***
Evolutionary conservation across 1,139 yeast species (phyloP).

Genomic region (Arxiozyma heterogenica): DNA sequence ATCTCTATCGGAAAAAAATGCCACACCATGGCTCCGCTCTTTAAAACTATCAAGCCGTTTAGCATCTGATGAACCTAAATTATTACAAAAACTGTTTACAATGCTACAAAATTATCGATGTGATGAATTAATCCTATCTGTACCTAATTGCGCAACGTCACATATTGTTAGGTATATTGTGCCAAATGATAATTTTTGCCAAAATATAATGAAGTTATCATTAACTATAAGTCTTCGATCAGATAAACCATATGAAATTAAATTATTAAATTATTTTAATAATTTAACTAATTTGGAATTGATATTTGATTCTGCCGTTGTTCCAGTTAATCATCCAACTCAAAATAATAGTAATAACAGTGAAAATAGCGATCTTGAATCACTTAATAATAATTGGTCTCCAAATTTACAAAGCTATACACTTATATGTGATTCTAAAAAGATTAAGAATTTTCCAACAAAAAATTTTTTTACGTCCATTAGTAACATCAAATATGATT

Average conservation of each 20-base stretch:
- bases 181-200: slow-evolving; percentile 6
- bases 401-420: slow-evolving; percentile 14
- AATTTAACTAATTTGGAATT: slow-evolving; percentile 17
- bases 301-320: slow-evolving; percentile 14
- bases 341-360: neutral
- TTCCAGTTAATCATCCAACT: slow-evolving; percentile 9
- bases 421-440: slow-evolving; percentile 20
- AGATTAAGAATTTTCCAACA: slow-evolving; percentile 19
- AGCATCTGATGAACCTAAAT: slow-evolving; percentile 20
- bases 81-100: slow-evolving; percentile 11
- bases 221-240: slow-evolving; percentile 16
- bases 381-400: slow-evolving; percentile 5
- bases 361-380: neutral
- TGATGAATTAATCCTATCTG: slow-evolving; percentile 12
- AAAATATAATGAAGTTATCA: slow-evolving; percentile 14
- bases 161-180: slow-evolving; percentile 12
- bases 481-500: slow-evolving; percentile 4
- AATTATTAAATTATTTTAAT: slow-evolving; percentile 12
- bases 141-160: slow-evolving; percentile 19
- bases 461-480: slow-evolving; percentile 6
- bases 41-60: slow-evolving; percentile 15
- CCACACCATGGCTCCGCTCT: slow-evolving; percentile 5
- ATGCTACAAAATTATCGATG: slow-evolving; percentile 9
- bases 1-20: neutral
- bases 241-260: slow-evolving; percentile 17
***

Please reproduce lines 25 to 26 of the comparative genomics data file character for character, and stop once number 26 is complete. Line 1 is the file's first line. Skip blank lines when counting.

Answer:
- CCACACCATGGCTCCGCTCT: slow-evolving; percentile 5
- ATGCTACAAAATTATCGATG: slow-evolving; percentile 9